To that point, Ariel is not a character with whom many people can sympathize but he is a character who is becoming more and more conceptually familiar in our society due to current international events. Throughout the story, Smith manages to believably convey Ariel as haunted by his past and unsure of his future. His companions throughout the story help to provide comic relief and assist in pushing the plot along but in doing so, they never quite manage to gain any depth.
An Ember in the Ashes
500 years of Martial rule have wrought oppression and persecution for the Scholars of the Empire but in all that time, it hasn’t managed to dampen their passion for learning or their desire for freedom. Laia, a member of a prominent Scholar family, helps her grandparents to earn a meager living until her brother Darin is caught and arrested as a traitor of the Empire. Not content to let Darin meet his fate in the Empire’s hands, Laia goes undercover as a spy for the Resistance and in the process, many of her preconceived notions about who she is and what she is capable of are challenged.
Although this fantasy book is riddled with familiar tropes that almost make it sound like a dystopian novel – quashed intellect, a great foretelling, fights to the death, a despotic regime – they are presented in ways that make them feel new and exciting. It helps quite a bit that Tahir presents a world in which many of the characters are not strictly good or evil, but realistically complex beings who make both good and bad choices.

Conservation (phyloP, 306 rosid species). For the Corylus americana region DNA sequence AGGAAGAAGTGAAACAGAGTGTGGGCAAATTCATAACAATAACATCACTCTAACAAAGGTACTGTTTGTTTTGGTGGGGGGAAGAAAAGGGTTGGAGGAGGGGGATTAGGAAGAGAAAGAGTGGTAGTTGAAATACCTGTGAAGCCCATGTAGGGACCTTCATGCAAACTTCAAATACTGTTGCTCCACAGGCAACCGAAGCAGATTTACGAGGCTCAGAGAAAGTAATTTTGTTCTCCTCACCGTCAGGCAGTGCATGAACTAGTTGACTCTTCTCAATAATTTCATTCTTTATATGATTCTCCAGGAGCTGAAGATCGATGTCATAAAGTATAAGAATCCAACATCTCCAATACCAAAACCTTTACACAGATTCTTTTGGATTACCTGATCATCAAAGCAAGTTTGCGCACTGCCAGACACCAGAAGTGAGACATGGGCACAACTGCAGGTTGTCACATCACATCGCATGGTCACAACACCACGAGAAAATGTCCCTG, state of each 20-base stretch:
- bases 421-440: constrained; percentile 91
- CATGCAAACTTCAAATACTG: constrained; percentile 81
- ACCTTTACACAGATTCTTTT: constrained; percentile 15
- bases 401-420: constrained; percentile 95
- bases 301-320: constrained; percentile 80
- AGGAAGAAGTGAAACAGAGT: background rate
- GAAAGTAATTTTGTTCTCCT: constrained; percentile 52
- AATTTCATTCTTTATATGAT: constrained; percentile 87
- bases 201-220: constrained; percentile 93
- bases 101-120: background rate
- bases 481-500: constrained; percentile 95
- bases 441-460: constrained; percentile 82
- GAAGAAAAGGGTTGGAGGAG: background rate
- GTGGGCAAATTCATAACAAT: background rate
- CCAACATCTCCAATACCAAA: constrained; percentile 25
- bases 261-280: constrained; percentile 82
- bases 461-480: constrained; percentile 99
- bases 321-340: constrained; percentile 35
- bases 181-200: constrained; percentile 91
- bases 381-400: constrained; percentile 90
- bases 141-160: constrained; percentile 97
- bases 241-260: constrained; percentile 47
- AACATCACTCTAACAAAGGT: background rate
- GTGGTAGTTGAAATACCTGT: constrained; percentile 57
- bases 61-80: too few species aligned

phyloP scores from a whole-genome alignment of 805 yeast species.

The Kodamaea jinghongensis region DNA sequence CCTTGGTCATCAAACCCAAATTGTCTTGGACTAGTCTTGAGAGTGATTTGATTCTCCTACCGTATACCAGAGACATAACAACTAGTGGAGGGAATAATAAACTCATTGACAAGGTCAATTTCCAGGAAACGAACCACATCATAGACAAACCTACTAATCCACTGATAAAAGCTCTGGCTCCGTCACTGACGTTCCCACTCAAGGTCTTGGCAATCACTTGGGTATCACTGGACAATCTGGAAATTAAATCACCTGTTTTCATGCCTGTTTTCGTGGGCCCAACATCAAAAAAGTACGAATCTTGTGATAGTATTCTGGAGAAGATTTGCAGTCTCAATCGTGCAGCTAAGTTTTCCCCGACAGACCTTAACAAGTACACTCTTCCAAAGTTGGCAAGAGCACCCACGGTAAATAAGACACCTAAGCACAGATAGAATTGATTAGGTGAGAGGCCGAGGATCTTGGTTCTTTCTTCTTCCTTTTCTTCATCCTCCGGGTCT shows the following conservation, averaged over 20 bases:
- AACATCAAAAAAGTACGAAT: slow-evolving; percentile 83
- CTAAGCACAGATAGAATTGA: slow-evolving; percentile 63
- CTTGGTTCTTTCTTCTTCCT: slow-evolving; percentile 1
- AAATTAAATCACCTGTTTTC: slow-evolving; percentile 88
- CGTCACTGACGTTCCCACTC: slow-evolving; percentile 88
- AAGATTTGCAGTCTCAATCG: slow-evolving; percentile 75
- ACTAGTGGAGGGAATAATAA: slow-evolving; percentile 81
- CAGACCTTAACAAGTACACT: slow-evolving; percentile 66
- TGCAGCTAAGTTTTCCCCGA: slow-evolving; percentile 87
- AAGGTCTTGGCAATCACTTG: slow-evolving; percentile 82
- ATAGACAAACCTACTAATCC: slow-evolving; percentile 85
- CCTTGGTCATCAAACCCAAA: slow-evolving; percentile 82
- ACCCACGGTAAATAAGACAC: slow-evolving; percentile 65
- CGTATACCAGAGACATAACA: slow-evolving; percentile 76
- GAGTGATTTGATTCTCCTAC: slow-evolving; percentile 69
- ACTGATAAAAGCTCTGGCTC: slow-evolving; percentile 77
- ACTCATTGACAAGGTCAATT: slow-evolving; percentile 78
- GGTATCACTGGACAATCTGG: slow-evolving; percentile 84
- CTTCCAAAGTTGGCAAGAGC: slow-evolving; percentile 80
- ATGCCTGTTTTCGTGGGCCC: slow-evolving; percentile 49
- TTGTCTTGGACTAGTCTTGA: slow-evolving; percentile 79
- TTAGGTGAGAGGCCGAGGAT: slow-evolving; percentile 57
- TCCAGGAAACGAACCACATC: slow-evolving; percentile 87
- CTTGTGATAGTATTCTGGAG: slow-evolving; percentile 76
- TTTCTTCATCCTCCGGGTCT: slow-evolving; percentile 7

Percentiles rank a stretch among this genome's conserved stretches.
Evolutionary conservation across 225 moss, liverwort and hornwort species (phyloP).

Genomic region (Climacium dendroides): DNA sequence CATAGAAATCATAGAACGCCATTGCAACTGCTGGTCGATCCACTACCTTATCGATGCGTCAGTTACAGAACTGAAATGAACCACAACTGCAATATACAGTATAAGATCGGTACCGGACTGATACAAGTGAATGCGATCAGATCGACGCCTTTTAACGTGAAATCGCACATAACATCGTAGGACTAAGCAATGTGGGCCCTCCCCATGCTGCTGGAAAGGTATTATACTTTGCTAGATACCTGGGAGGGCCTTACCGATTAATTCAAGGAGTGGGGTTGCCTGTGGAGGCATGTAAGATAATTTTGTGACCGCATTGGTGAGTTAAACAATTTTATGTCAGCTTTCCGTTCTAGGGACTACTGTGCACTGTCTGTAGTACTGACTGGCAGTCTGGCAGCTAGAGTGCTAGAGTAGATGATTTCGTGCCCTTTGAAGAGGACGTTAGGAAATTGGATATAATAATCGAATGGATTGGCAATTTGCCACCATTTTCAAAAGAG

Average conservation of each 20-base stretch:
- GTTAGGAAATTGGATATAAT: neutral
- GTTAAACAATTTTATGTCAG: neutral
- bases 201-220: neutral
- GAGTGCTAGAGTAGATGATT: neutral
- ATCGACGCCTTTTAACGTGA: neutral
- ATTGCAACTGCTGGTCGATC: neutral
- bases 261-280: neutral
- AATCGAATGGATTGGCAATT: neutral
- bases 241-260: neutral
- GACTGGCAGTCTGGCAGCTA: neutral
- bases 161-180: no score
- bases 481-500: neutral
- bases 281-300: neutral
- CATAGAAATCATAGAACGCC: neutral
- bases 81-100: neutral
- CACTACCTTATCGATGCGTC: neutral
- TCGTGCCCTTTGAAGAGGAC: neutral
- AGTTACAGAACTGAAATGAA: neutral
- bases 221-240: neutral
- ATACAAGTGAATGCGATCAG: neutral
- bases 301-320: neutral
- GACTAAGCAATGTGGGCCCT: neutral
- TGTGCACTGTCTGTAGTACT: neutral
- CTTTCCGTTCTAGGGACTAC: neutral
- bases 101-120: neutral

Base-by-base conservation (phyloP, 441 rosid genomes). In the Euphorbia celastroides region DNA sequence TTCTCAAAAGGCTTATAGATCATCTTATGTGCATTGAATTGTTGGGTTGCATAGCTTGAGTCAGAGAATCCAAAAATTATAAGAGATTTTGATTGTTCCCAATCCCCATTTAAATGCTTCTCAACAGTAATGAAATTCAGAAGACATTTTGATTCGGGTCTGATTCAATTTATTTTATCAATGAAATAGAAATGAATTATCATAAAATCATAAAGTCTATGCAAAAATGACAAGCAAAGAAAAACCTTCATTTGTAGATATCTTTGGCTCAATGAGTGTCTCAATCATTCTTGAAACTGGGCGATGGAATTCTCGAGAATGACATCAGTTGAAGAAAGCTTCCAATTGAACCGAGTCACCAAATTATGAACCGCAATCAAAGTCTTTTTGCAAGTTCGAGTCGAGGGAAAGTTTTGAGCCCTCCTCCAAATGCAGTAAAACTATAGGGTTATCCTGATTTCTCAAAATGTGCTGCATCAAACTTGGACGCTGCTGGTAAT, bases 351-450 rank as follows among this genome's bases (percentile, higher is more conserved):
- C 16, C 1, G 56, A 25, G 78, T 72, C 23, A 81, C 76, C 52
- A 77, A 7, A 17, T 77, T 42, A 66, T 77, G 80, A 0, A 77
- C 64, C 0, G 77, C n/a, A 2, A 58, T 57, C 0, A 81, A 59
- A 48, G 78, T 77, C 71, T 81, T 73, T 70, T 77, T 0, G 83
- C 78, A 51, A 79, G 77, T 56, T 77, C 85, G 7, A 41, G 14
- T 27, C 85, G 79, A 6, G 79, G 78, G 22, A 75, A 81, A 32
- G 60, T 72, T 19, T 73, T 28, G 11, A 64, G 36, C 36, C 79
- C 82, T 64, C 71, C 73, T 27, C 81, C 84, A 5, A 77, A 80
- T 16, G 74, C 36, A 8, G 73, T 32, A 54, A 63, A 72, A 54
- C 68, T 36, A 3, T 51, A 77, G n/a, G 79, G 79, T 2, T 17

Although the Commandant, the rather frightening face of the Empire, is decidedly less nuanced than that, Laia, Elias, Cook, and Helene are all great counter-examples to the Commandant and brilliant examples of the complexity Tahir was able to inject into the story. Laia and Elias, especially, are equally deep characters who have faced great losses in their lives and must overcome their fears and weaknesses to prevail against the Empire.
Tahir also excelled in her ability to flawlessly provide a great deal of backstory – via flashbacks, dreams, and dialogue – for the characters, the magic, and for what led up to the events that take place in the story, all without slowing down the story’s quick-paced tempo. More than Alex, the pages of this book kept themselves turning without cause for much hesitation or fear of the kind of discomfort that might be found in the upcoming pages. Unpleasant things may be (and certainly were) headed the reader’s way in Ember but they surely couldn’t be (and weren’t) as strange and unexpected as something Smith would write.